TJ Hyland 23:06  

To really help fix and plug those cash flow gaps along the way. So whether you’re selling overseas or selling into the US, you’re eligible to use that solution. 


Yoni Mazor 23:17

A small question about that. So let’s say I sell in the US or sell in Germany, you guys offer the working capital and the foreign currencies. And so if I’ll get you as a US seller will get us dollars in the US and we get the euros in and Europe. Is that? Is that the way it is? 


TJ Hyland 23:27

Yeah. So right now we have it for Amazon, us, Walmart, us, and Amazon, UK. And we’re soon to roll out in the other regions. 


Yoni Mazor 23:49

In the Uk, it will be great British pounds. And so Exactly. So you know, the moment you open up a marketplace, you eventually essentially supplying the funding and the local currency. Right. So now we have that capacity, which is impressive. It’s pretty. It’s just a small technical question. I don’t know if you know the answer. But does Amazon provide lending to European sellers? I know, of course, we all know that in the US Amazon capital provides lending but is that also the case in Europe or other Amazon markets? As far as you know?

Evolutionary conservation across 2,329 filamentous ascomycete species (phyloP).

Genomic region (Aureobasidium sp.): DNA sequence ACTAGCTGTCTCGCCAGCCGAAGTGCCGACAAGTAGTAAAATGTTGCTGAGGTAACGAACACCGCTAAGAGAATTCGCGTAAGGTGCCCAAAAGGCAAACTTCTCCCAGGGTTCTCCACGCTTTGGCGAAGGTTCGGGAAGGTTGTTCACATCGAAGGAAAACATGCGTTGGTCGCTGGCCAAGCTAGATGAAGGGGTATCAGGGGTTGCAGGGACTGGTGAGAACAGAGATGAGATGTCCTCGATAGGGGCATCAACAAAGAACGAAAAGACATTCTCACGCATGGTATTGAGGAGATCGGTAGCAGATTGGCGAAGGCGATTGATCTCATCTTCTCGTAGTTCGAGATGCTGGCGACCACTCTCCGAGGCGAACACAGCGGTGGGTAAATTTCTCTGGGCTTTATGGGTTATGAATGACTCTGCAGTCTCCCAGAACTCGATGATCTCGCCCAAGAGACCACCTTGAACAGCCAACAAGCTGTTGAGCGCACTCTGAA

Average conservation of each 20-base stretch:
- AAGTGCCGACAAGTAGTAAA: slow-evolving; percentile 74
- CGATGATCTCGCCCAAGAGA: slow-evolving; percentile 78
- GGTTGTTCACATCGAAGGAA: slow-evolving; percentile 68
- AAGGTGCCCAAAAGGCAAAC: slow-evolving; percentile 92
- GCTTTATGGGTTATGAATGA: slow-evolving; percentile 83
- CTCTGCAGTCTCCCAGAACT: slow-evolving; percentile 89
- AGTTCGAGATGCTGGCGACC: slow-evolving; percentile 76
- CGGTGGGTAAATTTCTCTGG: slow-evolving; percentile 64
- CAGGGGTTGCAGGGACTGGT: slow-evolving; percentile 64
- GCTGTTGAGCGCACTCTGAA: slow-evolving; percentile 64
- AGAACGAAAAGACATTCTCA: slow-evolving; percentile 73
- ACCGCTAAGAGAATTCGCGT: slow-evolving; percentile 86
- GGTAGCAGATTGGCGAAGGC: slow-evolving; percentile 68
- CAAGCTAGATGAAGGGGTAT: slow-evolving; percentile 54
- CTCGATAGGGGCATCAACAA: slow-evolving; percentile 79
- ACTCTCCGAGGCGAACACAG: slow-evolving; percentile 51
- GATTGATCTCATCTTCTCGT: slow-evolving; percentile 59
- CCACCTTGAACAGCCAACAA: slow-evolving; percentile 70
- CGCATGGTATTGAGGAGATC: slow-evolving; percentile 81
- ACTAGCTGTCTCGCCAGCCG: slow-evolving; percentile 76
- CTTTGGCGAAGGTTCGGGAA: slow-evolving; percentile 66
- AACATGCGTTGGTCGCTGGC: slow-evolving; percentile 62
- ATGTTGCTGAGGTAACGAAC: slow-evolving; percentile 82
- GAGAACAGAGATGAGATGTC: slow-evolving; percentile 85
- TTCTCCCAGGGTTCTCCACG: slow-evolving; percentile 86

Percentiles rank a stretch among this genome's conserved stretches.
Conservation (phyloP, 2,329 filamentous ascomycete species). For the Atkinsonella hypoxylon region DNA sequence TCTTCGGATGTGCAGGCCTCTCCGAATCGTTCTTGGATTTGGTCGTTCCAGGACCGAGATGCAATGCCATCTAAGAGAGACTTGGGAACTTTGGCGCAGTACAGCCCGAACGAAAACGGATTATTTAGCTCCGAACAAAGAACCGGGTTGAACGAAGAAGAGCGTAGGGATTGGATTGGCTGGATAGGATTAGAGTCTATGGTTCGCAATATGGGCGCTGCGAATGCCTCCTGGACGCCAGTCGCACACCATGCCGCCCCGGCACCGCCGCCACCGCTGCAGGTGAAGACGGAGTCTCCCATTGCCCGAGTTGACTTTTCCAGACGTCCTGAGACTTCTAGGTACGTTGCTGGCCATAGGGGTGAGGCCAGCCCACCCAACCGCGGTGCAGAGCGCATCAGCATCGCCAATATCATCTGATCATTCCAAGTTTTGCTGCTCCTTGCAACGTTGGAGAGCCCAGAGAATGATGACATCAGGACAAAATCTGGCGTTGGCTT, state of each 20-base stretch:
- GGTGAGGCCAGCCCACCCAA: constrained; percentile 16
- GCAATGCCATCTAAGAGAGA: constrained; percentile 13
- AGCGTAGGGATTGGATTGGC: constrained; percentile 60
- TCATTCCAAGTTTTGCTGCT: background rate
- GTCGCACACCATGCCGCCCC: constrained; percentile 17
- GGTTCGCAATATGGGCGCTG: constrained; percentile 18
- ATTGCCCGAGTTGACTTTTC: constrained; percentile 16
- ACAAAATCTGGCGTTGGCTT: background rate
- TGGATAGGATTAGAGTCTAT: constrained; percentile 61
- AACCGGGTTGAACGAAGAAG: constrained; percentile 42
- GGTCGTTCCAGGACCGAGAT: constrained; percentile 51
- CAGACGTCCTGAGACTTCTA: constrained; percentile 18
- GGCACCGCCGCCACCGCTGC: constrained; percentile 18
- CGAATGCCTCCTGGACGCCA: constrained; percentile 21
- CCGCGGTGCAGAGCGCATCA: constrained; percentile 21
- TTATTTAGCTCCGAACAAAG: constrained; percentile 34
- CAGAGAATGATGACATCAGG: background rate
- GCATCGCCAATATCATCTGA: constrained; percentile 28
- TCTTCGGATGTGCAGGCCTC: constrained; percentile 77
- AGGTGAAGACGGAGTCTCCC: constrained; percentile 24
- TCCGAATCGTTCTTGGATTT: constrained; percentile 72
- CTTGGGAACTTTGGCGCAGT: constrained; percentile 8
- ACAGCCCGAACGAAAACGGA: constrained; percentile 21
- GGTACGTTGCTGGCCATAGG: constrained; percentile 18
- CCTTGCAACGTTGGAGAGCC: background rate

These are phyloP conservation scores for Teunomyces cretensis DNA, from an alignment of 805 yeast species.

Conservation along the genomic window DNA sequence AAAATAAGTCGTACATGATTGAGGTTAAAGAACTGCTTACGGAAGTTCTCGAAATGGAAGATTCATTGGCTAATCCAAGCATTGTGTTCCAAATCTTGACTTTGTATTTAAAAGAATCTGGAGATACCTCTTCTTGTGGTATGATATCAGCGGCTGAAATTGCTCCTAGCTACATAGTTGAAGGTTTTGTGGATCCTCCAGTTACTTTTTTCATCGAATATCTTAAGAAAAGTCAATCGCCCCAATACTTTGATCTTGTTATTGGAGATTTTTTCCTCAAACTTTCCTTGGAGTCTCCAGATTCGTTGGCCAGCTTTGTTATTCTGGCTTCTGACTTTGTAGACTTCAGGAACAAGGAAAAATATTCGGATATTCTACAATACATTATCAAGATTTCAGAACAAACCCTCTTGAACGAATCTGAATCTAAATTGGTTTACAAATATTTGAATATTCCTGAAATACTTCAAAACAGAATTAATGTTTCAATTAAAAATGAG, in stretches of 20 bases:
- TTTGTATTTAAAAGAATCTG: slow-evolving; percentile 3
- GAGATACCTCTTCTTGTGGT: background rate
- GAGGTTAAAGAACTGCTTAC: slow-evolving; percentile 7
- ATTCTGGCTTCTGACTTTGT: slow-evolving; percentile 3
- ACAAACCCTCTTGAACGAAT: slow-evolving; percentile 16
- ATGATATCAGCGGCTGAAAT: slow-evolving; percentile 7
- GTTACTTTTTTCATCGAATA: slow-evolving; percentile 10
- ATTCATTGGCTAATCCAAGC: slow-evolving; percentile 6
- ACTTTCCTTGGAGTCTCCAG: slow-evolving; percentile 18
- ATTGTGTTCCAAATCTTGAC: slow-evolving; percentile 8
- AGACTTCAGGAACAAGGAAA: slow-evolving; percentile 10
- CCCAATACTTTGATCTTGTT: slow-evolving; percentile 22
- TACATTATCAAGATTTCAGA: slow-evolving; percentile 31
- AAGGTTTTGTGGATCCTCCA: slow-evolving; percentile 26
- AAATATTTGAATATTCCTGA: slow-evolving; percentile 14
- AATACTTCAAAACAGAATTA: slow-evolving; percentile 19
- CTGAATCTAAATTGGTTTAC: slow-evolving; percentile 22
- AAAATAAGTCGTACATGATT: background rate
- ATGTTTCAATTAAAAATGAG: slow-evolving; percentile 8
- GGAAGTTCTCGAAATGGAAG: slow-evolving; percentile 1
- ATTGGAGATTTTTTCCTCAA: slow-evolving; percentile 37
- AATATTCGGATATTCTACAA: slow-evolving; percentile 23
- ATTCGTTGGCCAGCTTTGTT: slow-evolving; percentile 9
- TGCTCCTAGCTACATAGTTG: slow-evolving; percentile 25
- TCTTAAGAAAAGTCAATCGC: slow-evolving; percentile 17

TJ Hyland 24:1

So I’m pretty sure they do it similar to how we do it. So now really, there are some limitations on where the seller is based, but it’s we are underwriting the amount that we’re offering based on your sales on Amazon us so you can be based in say Canada selling on Amazon US and that’s how we’ll determine your offer. So you those clients, definitely clients of Payoneer US and that’s kind of how it all goes into it. You know, we talked about the working capital solution I could probably talk for days it’s really cool and, and you know, it’s we have a lot of success stories on you know, helping people get that quick injection of cash to, you know, increase their ad spend or buy a new product or you know, their suppliers, offering a deal, if they buy 10,000 more units, it’s it ends up being half, you know, three-quarters of the price that it would be, but they don’t have that cash on hand. That’s exactly what it’s really meant 


Yoni Mazor 25:10

So basically you’re saying the elements of increasing your purchasing power and reducin